Our Departmental intellectual strengths include very collegial and high quality faculty, vibrant research on the forefront of science, expanding research facilities, and the integration of both graduate and undergraduate education into our research endeavors.
Chemistry and Biochemistry is traditionally divided into four sub-disciplines, biochemistry/biophysical, physical, organic/bioorganic, and inorganic/bioinorganic. A distinctive characteristic of our department is extensive collaborative interactions among faculty in the different sub disciplines and across departments and divisions, blurring the traditional boundaries and allowing researchers to address a given problem with an arsenal of specialized synthetic, instrumental, and computational strategies. The main strengths of the Department lie in the areas of biophysical/biomedical science and nanomaterials/energy research, and these two areas involve almost all the faculty in the different sub-disciplines.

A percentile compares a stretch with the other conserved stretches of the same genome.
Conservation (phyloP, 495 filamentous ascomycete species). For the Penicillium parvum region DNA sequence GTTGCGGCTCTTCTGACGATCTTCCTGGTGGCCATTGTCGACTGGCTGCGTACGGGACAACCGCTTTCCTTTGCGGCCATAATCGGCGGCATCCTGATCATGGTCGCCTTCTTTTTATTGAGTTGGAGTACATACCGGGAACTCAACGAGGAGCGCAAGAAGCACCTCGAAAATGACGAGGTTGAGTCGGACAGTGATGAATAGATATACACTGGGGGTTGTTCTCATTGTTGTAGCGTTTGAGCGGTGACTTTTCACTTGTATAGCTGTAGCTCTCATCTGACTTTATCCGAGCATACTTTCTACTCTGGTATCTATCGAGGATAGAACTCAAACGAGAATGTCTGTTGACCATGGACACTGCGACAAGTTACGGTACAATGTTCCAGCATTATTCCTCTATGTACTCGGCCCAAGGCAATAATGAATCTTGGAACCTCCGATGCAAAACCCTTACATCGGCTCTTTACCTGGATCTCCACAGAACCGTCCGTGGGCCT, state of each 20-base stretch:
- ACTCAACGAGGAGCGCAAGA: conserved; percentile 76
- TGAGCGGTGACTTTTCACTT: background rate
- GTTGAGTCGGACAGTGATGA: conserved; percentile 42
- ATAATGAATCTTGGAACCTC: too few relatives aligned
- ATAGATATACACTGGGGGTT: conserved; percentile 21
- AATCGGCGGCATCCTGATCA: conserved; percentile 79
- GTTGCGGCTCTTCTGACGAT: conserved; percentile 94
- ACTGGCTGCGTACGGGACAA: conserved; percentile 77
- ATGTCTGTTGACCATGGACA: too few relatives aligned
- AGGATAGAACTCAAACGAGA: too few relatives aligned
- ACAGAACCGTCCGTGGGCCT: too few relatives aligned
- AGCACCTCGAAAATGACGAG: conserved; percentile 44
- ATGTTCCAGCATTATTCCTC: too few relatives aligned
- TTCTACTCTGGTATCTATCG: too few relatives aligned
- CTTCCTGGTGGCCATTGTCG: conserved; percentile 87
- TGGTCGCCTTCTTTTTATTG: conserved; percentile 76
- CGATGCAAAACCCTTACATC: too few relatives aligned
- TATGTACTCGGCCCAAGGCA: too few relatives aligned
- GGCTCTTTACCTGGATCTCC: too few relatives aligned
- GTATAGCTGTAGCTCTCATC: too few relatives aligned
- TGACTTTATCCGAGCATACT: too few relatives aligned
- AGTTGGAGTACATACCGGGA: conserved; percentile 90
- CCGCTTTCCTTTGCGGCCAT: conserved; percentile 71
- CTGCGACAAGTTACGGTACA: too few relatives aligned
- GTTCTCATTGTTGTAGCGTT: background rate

The biophysical/biomedical group comprises of nationally and internationally recognized mix of senior and younger faculty from all 4 sub-disciplines. The research focuses on various human pathologies, including cancer, neurological, metabolic and inflammatory diseases, as well as drug screening and discovery of therapeutic compounds from natural (marine) organisms and through synthesis. This focus is in line with one of the three major campus priorities, “Human Health and Technology Impact on Society.
The Nanomaterials and Energy research group is targeted for specific energy, sensing and environmental applications. The main focus areas include the design, synthesis and characterization of novel nano-materials and new classes of inorganic materials with unique properties. The goal is fundamental understanding of the properties of these materials and applications in energy conversion, cancer detection, biomedical imaging, catalysis, separations and remediation of environmentally hazardous pollutants.